“I do not write these things to shame you, but to admonish you as my beloved children.” 1 Corinthians 4:14
Shame – Language is not simply descriptive. Language creates culture. In a very important way, what you speak determines how you view the world. That’s why the same event can be called a miracle by one person and an anomaly by another. That’s why Republicans and Democrats can’t agree on even what is a fact. Language shapes us and our world. By examining the history of our language, we can often discover why we think about life the way that we do.
When it comes to self-identity, there is no more powerful inhibitor to growth than shame. Shame robs us completely of dignity, trust and well-being. When you experience shame, all you want to do is hide. How does shame do this? The Greeks described shame with a combination of words that gives us an insight into its power. They combined en (in, upon) and trepo (to turn) to produce entrepo (shame). What they understood is that shame turns us inward, into ourselves, away from others. Shame is withdrawal from relationships. The Greeks realized that shame is essentially a social concept. When I experience shame, I am reacting to circumstances where I am socially humiliated or ostracized. My social rejection, whether real or imagined, plunges me into the dark world of isolation. Shame’s great destruction comes from its ability to make me feel unaccepted by someone else. Shame depends on a damaged relationship.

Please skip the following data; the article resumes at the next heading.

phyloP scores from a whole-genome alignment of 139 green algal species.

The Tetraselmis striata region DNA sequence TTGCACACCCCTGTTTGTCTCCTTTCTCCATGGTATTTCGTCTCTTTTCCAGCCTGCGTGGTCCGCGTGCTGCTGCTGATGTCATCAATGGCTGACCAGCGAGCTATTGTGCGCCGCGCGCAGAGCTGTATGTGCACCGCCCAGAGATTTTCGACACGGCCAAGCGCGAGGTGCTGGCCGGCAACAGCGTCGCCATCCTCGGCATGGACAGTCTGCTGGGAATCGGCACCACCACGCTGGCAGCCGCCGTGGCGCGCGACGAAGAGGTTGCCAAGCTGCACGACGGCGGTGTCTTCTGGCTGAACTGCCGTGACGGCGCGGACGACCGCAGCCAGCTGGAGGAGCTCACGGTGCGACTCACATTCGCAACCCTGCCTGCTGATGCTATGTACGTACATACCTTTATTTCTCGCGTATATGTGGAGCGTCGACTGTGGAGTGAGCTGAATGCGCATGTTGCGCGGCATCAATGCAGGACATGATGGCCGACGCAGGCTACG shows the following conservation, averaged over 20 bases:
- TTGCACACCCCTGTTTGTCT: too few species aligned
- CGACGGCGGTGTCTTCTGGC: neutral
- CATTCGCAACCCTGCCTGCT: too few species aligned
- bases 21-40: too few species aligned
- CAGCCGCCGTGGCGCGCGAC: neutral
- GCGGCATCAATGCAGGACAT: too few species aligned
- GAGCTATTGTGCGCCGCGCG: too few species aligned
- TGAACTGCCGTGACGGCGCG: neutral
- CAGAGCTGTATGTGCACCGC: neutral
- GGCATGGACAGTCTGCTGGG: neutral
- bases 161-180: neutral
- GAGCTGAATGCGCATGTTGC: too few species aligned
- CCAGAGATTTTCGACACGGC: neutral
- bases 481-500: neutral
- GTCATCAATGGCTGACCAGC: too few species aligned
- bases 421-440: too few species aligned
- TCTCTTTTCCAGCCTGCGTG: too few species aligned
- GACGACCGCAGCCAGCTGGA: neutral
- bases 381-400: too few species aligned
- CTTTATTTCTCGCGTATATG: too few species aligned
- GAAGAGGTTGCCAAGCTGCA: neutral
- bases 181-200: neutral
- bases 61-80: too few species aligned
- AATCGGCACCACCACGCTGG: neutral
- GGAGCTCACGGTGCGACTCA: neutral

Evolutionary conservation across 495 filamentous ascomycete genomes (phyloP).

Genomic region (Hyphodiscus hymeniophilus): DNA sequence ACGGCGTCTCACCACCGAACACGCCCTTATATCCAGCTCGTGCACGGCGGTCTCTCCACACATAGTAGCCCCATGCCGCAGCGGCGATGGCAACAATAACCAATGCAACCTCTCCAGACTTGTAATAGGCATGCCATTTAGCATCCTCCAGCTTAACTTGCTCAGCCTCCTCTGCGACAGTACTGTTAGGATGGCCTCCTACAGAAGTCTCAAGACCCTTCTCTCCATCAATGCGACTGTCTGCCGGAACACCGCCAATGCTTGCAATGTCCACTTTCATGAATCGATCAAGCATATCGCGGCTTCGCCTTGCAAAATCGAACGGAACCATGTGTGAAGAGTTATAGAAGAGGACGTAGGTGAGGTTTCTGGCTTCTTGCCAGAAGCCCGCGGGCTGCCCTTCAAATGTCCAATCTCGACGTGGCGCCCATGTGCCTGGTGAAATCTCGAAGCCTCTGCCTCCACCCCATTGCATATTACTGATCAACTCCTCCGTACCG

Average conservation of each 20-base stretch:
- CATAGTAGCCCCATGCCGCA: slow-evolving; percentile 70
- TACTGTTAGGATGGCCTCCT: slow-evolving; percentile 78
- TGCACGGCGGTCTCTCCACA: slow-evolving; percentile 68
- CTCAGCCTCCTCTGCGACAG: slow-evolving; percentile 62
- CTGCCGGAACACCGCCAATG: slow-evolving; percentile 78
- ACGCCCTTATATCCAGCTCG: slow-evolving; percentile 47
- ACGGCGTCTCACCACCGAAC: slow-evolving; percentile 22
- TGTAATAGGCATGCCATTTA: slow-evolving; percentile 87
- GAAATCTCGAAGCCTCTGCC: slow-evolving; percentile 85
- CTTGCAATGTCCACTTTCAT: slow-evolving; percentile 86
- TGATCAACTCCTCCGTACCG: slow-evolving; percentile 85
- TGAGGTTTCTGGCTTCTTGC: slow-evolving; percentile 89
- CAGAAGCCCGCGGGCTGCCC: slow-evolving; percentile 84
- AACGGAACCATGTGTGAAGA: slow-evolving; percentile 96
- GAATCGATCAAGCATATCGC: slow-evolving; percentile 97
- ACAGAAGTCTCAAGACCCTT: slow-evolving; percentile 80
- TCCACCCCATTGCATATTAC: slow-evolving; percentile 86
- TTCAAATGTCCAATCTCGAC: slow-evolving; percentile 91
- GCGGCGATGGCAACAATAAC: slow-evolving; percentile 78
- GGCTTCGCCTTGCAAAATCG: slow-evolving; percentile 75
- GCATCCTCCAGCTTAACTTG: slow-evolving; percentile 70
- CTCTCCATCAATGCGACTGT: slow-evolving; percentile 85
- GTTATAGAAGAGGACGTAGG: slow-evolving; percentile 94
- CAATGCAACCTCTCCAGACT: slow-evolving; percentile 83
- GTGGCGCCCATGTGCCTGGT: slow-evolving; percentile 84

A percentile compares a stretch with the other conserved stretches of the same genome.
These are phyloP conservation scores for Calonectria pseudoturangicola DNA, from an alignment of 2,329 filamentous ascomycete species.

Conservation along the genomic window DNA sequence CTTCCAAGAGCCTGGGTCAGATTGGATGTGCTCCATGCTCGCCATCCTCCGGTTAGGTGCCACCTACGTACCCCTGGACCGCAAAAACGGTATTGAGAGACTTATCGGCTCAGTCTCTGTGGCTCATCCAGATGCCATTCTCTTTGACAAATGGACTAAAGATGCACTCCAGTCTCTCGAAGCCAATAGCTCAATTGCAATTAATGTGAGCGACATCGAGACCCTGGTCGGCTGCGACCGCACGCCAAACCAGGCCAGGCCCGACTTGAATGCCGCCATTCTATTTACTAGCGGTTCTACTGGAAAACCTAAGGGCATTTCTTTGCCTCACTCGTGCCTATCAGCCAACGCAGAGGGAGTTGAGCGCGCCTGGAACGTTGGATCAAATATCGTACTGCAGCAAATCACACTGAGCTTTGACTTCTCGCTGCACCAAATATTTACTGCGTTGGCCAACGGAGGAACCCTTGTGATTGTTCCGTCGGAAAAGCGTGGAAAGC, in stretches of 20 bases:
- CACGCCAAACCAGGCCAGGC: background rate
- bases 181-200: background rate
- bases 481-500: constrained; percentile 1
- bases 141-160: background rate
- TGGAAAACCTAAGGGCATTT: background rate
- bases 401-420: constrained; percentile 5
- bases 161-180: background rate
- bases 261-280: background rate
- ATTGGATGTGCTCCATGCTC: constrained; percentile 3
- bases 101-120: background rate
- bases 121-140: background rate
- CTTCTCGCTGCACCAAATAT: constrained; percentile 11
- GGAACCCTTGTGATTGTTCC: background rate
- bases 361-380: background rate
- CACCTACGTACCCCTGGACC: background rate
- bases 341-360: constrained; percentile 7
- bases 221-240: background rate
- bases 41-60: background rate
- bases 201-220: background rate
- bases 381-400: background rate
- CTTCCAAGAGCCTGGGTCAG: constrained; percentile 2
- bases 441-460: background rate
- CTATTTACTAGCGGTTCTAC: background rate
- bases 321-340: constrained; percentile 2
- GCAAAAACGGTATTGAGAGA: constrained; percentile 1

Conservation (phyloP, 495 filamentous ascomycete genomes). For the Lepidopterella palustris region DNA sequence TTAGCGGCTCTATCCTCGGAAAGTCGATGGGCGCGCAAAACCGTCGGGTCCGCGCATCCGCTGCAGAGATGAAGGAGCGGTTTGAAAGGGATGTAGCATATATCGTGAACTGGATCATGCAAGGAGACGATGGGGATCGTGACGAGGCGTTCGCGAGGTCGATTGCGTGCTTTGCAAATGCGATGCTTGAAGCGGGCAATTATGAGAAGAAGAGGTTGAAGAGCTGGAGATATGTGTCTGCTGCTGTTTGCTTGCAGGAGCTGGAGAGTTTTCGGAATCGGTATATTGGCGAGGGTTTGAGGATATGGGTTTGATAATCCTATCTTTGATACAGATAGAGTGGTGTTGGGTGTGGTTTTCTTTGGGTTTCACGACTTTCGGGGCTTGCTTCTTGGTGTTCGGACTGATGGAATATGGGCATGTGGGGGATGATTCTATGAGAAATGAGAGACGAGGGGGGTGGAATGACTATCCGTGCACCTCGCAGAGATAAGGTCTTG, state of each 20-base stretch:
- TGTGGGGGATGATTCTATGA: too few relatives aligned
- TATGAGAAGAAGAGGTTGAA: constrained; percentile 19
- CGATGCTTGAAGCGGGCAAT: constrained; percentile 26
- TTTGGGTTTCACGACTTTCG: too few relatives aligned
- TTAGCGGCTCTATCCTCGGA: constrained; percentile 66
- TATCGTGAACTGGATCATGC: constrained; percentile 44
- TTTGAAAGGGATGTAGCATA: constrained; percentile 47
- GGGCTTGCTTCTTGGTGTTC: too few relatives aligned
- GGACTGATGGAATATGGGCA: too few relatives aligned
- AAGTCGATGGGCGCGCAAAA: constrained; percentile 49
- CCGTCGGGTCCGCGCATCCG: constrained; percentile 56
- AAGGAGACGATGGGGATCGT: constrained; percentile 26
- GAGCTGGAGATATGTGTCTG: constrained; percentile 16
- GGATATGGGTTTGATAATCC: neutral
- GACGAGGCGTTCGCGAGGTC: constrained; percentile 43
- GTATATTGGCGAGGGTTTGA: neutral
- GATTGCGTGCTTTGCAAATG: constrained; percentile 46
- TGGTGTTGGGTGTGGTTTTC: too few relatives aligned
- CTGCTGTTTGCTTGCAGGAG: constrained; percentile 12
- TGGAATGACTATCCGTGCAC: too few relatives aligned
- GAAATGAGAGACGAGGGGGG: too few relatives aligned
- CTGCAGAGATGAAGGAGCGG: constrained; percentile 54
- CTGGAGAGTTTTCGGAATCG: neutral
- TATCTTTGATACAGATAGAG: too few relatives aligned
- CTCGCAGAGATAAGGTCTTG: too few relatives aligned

Thank God, shame is not the same as guilt. That’s why Paul can say, “I do not want to shame you, but I still want to admonish you.” God knows that shame destroys what is essential to who you are by seducing you into believing that you are not loved and not worthy. When you are shamed by someone else, you don’t’ get the message, “I don’t love you.” You get a much more damaging message. “You are not worthy of being loved”. Now you see why understanding God’s love for you is fundamental to redemption. God thought you were worthy of being loved even when you didn’t, and God is always right.
There will be times when we feel shame. Fallen humanity uses shame as a weapon against others. But the dark path inward is not God’s way. God demonstrated His evaluation of your worthiness when Jesus died for you. Nothing and no one can ever change that. Never water down what it means to say, “God loves me”. God’s love is the fundamental fact of the entire universe and you are part of it.
When shame tempts you to run and hide inside, remember this: the social context of shame means that shame is always about how I think I appear to others. Shame plays on my ego need to be accepted. But shame cannot obliterate what God did. Jesus knew my shame. He was rejected by men in order that I could be accepted by God.